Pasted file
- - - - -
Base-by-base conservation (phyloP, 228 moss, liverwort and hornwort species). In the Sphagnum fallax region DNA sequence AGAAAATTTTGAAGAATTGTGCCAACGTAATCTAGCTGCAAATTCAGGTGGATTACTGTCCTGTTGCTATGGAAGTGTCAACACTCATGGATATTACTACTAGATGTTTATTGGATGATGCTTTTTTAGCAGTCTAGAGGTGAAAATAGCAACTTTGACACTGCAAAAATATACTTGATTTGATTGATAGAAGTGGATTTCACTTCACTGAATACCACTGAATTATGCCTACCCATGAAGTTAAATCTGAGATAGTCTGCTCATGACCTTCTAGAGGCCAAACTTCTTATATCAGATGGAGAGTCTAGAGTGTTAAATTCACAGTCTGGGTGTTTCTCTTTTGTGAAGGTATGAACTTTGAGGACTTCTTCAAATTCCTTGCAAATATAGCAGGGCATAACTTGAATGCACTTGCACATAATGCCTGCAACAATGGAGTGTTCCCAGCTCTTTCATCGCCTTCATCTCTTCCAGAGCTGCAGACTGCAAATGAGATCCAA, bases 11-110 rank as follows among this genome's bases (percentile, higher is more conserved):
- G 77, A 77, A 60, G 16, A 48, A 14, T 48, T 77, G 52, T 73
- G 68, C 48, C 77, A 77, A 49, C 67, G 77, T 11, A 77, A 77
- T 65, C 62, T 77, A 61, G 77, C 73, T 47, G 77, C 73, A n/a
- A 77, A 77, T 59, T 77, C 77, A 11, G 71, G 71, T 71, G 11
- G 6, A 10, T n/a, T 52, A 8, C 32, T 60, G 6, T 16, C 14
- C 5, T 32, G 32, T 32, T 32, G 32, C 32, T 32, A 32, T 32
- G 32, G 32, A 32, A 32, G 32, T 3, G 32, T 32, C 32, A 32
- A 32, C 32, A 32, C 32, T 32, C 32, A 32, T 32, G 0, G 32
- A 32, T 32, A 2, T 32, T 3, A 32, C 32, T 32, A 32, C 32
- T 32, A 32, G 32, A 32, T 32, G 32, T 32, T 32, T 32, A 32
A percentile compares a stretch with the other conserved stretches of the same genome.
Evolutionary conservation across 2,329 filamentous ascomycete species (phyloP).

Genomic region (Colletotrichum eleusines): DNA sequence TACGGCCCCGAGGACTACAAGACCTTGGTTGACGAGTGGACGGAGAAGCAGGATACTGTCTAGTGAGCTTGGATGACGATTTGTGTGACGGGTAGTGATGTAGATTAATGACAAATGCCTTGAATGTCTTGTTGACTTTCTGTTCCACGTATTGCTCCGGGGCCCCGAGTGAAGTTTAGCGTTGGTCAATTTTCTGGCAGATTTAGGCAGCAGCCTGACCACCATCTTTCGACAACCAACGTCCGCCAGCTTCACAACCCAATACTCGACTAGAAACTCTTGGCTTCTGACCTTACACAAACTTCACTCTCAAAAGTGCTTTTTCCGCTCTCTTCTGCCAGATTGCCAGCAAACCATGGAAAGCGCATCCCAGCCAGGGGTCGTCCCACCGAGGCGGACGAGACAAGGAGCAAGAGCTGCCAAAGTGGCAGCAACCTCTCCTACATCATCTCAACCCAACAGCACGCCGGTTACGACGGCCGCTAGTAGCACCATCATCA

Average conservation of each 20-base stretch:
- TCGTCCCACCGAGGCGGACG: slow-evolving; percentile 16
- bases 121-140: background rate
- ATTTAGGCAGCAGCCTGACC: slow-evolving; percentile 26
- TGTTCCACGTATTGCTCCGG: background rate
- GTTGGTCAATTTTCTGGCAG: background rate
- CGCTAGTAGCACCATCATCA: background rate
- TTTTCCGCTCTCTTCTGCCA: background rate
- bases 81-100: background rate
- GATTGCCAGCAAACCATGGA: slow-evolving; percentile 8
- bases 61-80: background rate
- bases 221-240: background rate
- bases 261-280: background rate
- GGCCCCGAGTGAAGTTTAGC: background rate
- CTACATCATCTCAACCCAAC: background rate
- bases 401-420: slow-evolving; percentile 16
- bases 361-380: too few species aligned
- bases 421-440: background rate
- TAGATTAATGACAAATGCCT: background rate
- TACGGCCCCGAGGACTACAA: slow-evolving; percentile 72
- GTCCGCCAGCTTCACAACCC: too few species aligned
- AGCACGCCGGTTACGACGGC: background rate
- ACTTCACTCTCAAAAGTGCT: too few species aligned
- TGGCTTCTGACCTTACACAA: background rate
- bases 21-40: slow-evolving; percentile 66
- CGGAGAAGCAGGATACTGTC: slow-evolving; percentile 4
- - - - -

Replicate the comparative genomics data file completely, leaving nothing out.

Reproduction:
Base-by-base conservation (phyloP, 228 moss, liverwort and hornwort species). In the Sphagnum fallax region DNA sequence AGAAAATTTTGAAGAATTGTGCCAACGTAATCTAGCTGCAAATTCAGGTGGATTACTGTCCTGTTGCTATGGAAGTGTCAACACTCATGGATATTACTACTAGATGTTTATTGGATGATGCTTTTTTAGCAGTCTAGAGGTGAAAATAGCAACTTTGACACTGCAAAAATATACTTGATTTGATTGATAGAAGTGGATTTCACTTCACTGAATACCACTGAATTATGCCTACCCATGAAGTTAAATCTGAGATAGTCTGCTCATGACCTTCTAGAGGCCAAACTTCTTATATCAGATGGAGAGTCTAGAGTGTTAAATTCACAGTCTGGGTGTTTCTCTTTTGTGAAGGTATGAACTTTGAGGACTTCTTCAAATTCCTTGCAAATATAGCAGGGCATAACTTGAATGCACTTGCACATAATGCCTGCAACAATGGAGTGTTCCCAGCTCTTTCATCGCCTTCATCTCTTCCAGAGCTGCAGACTGCAAATGAGATCCAA, bases 11-110 rank as follows among this genome's bases (percentile, higher is more conserved):
- G 77, A 77, A 60, G 16, A 48, A 14, T 48, T 77, G 52, T 73
- G 68, C 48, C 77, A 77, A 49, C 67, G 77, T 11, A 77, A 77
- T 65, C 62, T 77, A 61, G 77, C 73, T 47, G 77, C 73, A n/a
- A 77, A 77, T 59, T 77, C 77, A 11, G 71, G 71, T 71, G 11
- G 6, A 10, T n/a, T 52, A 8, C 32, T 60, G 6, T 16, C 14
- C 5, T 32, G 32, T 32, T 32, G 32, C 32, T 32, A 32, T 32
- G 32, G 32, A 32, A 32, G 32, T 3, G 32, T 32, C 32, A 32
- A 32, C 32, A 32, C 32, T 32, C 32, A 32, T 32, G 0, G 32
- A 32, T 32, A 2, T 32, T 3, A 32, C 32, T 32, A 32, C 32
- T 32, A 32, G 32, A 32, T 32, G 32, T 32, T 32, T 32, A 32
A percentile compares a stretch with the other conserved stretches of the same genome.
Evolutionary conservation across 2,329 filamentous ascomycete species (phyloP).

Genomic region (Colletotrichum eleusines): DNA sequence TACGGCCCCGAGGACTACAAGACCTTGGTTGACGAGTGGACGGAGAAGCAGGATACTGTCTAGTGAGCTTGGATGACGATTTGTGTGACGGGTAGTGATGTAGATTAATGACAAATGCCTTGAATGTCTTGTTGACTTTCTGTTCCACGTATTGCTCCGGGGCCCCGAGTGAAGTTTAGCGTTGGTCAATTTTCTGGCAGATTTAGGCAGCAGCCTGACCACCATCTTTCGACAACCAACGTCCGCCAGCTTCACAACCCAATACTCGACTAGAAACTCTTGGCTTCTGACCTTACACAAACTTCACTCTCAAAAGTGCTTTTTCCGCTCTCTTCTGCCAGATTGCCAGCAAACCATGGAAAGCGCATCCCAGCCAGGGGTCGTCCCACCGAGGCGGACGAGACAAGGAGCAAGAGCTGCCAAAGTGGCAGCAACCTCTCCTACATCATCTCAACCCAACAGCACGCCGGTTACGACGGCCGCTAGTAGCACCATCATCA

Average conservation of each 20-base stretch:
- TCGTCCCACCGAGGCGGACG: slow-evolving; percentile 16
- bases 121-140: background rate
- ATTTAGGCAGCAGCCTGACC: slow-evolving; percentile 26
- TGTTCCACGTATTGCTCCGG: background rate
- GTTGGTCAATTTTCTGGCAG: background rate
- CGCTAGTAGCACCATCATCA: background rate
- TTTTCCGCTCTCTTCTGCCA: background rate
- bases 81-100: background rate
- GATTGCCAGCAAACCATGGA: slow-evolving; percentile 8
- bases 61-80: background rate
- bases 221-240: background rate
- bases 261-280: background rate
- GGCCCCGAGTGAAGTTTAGC: background rate
- CTACATCATCTCAACCCAAC: background rate
- bases 401-420: slow-evolving; percentile 16
- bases 361-380: too few species aligned
- bases 421-440: background rate
- TAGATTAATGACAAATGCCT: background rate
- TACGGCCCCGAGGACTACAA: slow-evolving; percentile 72
- GTCCGCCAGCTTCACAACCC: too few species aligned
- AGCACGCCGGTTACGACGGC: background rate
- ACTTCACTCTCAAAAGTGCT: too few species aligned
- TGGCTTCTGACCTTACACAA: background rate
- bases 21-40: slow-evolving; percentile 66
- CGGAGAAGCAGGATACTGTC: slow-evolving; percentile 4